- An Excel file that comes as an attachment on a fake payment mail wants to run a macro to check if you’re Italian.
- If you are, it downloads a Super Mario image that in turn downloads the Gandcrab ransomware.
- This is one rare case of combining document macros, steganography, and ransomware deliverance.
A Bromium researcher has discovered a new campaign that utilizes steganography to deliver various pieces of malware and ransomware to Italians. Although common as a form of attack, the hidden code inside images that are lightheartedly opened by unsuspected victims are becoming increasingly trendy, as they can also avoid detection by the various anti-malware, firewall, and anti-virus solutions out there.
The particular campaign initiates the attack by sending an email that is posing as a payment notice for the victim. The recipients receive an MS Excel attachment with the email, with the file containing macros, so they are urged to enable them in their office suite. This should be a first sign that something is not right, as the functionality of macros allows for arbitrary code execution. Those who are tricked in opening the file and enabling the macros function in their suite will enable the script to check whether the computer is using the Italy region or not. If the victim is located in Italy, a Mario image is downloaded. If not, nothing else happens.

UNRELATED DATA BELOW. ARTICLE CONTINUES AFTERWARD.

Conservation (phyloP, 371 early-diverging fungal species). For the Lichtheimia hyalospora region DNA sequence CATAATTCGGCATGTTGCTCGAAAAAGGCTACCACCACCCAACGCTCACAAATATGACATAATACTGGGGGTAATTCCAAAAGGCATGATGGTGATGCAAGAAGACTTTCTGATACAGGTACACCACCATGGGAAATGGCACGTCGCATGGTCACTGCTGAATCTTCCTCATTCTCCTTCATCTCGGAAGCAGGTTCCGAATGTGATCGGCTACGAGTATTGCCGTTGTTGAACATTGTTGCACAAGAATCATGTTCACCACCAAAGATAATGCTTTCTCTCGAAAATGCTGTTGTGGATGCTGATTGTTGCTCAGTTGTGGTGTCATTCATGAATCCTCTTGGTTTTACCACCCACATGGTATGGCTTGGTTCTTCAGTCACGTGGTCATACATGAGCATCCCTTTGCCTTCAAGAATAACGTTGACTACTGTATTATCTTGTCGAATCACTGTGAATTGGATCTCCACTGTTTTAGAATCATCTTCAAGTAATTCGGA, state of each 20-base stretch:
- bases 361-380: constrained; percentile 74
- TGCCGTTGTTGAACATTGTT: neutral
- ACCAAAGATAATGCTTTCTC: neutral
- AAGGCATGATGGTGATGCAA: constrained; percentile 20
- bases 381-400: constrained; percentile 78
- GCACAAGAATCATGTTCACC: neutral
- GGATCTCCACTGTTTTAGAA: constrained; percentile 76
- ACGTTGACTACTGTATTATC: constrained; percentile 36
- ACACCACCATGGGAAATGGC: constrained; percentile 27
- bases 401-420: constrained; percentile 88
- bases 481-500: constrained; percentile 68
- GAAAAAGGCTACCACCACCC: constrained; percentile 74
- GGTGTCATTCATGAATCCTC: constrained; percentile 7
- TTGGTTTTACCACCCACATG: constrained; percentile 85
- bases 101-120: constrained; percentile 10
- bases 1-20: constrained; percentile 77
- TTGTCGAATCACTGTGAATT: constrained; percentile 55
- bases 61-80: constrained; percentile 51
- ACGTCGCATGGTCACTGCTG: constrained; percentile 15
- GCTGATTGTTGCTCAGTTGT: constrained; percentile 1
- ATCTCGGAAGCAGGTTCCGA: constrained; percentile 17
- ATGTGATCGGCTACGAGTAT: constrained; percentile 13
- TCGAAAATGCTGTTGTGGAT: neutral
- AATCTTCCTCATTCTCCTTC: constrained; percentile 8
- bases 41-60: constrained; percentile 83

source: Bromium blog
That image contains malicious PowerShell code in the blue and green channels, so when the victim opens it, the code runs to download various kinds of malware and ransomware such as the GandCrab. The PowerShell code is obfuscated by base64 encoding, so Bromium researchers had to go through multiple steps of multi-layer manual deobfuscation to finally download various samples of the Super Mario payloads through an Italy-based VPN. The samples at the time were mostly the widely popular Gandcrab ransomware, but this can be changed in the future.
To stay protected against this type of attacks,
a.) always have the macros function on your office suite disabled by default,
b.) do not download and open email attachments from people that you don’t know,
c.) always check the image size before opening it to try and figure out how likely it is to have hidden code considering its file type and resolution.
For more technical details, and a list of the indicators of compromise, check out Bromium’s report.
Have you received the Super Mario image Excel file? Let us know of your experience in the comments section below, and don’t forget that you can help us warn more people of this campaign by sharing this story on the socials. For this, visit our online communities on Twitter and Facebook.